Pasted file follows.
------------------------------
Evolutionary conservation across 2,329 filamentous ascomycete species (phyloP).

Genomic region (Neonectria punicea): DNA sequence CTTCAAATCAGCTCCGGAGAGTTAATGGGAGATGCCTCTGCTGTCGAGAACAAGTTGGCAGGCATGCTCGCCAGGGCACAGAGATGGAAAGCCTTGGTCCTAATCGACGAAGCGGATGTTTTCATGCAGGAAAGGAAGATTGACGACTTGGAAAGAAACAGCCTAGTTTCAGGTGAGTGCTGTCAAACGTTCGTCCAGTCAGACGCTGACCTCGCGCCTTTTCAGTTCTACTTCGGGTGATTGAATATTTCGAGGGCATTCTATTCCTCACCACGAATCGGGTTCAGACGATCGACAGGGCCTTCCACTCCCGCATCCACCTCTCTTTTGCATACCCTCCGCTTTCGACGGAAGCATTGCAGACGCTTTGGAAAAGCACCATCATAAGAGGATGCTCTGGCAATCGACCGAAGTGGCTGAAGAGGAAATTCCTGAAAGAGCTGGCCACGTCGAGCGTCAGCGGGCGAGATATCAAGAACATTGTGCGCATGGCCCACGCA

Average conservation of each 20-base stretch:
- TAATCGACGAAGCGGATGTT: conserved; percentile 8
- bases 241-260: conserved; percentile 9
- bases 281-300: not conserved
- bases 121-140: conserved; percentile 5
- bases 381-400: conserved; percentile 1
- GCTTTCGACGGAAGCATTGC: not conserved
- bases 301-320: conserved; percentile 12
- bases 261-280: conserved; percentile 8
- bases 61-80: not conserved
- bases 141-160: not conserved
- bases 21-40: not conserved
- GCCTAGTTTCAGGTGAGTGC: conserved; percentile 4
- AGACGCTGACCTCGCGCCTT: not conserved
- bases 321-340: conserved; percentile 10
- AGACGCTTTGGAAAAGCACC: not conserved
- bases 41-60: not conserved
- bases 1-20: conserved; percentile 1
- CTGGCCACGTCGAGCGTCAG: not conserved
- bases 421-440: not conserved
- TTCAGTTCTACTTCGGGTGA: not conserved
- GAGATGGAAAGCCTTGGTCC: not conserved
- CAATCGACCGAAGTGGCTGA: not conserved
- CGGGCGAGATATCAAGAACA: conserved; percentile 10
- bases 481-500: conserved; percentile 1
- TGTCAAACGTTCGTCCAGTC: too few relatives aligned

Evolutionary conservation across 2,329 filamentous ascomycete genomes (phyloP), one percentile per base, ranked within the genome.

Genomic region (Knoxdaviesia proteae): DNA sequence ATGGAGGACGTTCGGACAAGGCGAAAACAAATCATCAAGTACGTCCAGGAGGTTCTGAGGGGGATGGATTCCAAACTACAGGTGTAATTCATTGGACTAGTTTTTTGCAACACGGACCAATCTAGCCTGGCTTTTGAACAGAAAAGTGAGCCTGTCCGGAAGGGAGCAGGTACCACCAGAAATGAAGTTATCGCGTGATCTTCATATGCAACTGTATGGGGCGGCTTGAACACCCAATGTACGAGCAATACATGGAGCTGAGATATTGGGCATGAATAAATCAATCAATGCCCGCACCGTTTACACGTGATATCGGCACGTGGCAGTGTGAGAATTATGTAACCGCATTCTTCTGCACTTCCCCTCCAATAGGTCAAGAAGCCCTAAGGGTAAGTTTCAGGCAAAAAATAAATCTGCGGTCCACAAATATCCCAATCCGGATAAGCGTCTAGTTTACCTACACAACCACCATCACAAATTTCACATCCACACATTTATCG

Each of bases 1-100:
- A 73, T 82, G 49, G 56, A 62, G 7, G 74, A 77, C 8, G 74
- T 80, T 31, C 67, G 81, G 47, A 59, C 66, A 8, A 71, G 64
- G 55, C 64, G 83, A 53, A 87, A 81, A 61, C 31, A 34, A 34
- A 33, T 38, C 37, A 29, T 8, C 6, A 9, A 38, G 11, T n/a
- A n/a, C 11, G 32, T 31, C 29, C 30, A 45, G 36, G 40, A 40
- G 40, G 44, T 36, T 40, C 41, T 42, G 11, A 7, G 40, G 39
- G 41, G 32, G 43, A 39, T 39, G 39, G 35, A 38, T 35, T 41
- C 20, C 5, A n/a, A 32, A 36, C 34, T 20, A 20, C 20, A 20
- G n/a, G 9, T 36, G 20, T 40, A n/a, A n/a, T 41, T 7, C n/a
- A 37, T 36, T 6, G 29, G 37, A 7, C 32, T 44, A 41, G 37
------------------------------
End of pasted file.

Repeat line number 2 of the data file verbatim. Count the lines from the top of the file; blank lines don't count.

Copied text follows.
Genomic region (Neonectria punicea): DNA sequence CTTCAAATCAGCTCCGGAGAGTTAATGGGAGATGCCTCTGCTGTCGAGAACAAGTTGGCAGGCATGCTCGCCAGGGCACAGAGATGGAAAGCCTTGGTCCTAATCGACGAAGCGGATGTTTTCATGCAGGAAAGGAAGATTGACGACTTGGAAAGAAACAGCCTAGTTTCAGGTGAGTGCTGTCAAACGTTCGTCCAGTCAGACGCTGACCTCGCGCCTTTTCAGTTCTACTTCGGGTGATTGAATATTTCGAGGGCATTCTATTCCTCACCACGAATCGGGTTCAGACGATCGACAGGGCCTTCCACTCCCGCATCCACCTCTCTTTTGCATACCCTCCGCTTTCGACGGAAGCATTGCAGACGCTTTGGAAAAGCACCATCATAAGAGGATGCTCTGGCAATCGACCGAAGTGGCTGAAGAGGAAATTCCTGAAAGAGCTGGCCACGTCGAGCGTCAGCGGGCGAGATATCAAGAACATTGTGCGCATGGCCCACGCA